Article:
“My breast tissue developed rapidly. I would start leaking and soaking my shirt. I didn't know about breast pads at the time, so I was literally stuffing washcloths and paper towels and napkins and socks and anything into my bra to soak up the milk. It was really embarrassing for me. I didn't know what my body was doing, I didn't know how to handle it, and I didn't feel like I could tell my doctor because I wasn't being listened to. They were like, ‘No, you can't be leaking that much.’ But I got to the point where I was soaking through 24 washcloths a day.”
It wasn’t until her daughter was about 6 months old that Elisabeth was diagnosed with Hyperlactation Syndrome. She took her pump to the doctor’s office to demonstrate just how much milk she was producing and how quickly it was replenishing. They finally understood what she was dealing with.
Hyperlactation Syndrome is a very rare condition. In Elisabeth’s case, it is caused by dramatically elevated prolactin levels (prolactin is the hormone that stimulates breastmilk production). Although breastfeeding is usually regulated by supply and demand, ensuring the body produces only as much milk as baby needs, these rules don’t apply for Elisabeth. “My body creates the milk regardless of how much I breast pump or nurse... my refill rate is ridiculous, so while pumping, I can feel the breast tissue making milk. It is the weirdest feeling in the world. I can feel the milk moving forward in the glands.”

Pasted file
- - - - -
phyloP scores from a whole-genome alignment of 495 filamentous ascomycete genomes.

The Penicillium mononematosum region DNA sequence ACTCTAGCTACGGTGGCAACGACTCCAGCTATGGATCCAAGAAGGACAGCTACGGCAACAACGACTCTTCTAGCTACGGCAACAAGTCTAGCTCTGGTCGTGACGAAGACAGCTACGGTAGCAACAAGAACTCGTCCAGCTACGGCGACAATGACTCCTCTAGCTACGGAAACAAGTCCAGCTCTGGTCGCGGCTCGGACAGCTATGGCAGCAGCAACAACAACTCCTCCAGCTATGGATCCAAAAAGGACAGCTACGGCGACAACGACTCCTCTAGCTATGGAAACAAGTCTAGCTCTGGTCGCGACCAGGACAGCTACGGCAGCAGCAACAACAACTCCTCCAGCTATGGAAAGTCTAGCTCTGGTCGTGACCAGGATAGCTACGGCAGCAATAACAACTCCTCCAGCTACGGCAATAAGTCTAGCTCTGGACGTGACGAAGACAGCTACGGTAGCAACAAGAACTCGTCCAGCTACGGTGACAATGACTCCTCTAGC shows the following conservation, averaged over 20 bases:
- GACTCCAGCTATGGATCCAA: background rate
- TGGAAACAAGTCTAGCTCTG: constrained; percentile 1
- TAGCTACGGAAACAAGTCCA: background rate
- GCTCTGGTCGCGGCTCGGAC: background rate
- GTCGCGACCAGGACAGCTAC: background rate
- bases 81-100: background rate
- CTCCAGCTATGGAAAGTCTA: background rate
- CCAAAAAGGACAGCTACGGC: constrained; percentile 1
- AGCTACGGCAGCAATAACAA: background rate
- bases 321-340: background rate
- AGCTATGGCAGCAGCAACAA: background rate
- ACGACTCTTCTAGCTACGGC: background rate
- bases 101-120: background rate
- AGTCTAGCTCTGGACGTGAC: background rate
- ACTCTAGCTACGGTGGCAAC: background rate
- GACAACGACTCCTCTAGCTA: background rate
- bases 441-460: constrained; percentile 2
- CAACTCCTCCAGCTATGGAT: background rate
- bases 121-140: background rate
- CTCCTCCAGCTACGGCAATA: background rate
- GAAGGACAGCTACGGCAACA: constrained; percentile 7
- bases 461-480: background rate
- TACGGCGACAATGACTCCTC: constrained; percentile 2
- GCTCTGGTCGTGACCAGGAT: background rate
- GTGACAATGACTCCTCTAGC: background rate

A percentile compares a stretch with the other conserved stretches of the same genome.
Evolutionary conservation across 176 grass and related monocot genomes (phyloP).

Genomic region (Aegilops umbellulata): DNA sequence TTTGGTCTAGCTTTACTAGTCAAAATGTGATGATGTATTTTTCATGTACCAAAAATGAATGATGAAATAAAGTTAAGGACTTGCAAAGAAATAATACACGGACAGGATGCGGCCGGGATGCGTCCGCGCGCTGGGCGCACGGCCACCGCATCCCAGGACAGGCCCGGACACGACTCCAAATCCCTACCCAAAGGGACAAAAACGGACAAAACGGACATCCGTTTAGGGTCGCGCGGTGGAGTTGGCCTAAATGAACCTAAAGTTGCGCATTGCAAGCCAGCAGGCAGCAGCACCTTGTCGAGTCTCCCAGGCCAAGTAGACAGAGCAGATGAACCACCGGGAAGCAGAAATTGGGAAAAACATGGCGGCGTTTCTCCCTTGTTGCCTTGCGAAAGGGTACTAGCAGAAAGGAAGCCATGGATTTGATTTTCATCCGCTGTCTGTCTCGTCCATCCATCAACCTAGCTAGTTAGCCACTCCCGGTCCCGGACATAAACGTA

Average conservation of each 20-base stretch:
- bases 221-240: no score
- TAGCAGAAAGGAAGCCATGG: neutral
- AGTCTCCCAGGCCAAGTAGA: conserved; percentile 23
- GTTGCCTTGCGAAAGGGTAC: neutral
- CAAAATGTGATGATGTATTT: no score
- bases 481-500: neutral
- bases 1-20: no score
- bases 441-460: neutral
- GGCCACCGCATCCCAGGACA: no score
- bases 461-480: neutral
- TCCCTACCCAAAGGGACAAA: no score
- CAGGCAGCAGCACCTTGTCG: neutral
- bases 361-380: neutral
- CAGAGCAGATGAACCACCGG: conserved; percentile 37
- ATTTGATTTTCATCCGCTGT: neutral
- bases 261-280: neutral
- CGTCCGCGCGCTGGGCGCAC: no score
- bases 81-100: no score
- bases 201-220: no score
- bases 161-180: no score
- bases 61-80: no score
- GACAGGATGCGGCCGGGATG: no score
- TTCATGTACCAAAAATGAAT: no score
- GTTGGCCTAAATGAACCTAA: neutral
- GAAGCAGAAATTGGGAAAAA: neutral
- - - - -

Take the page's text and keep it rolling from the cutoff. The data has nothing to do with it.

While many women struggle with supply and might think this is an enviable situation, this condition comes with plenty of challenges and has profoundly altered Elisabeth’s life. As an infant, Elisabeth’s daughter suffered from reflux and diarrhea even though she was only getting breastmilk. It took some time to realize that, because of the quantity of milk Elisabeth was producing for each feeding session, her daughter was only getting foremilk and missing out on the high-fat hindmilk that provides critical nutrients.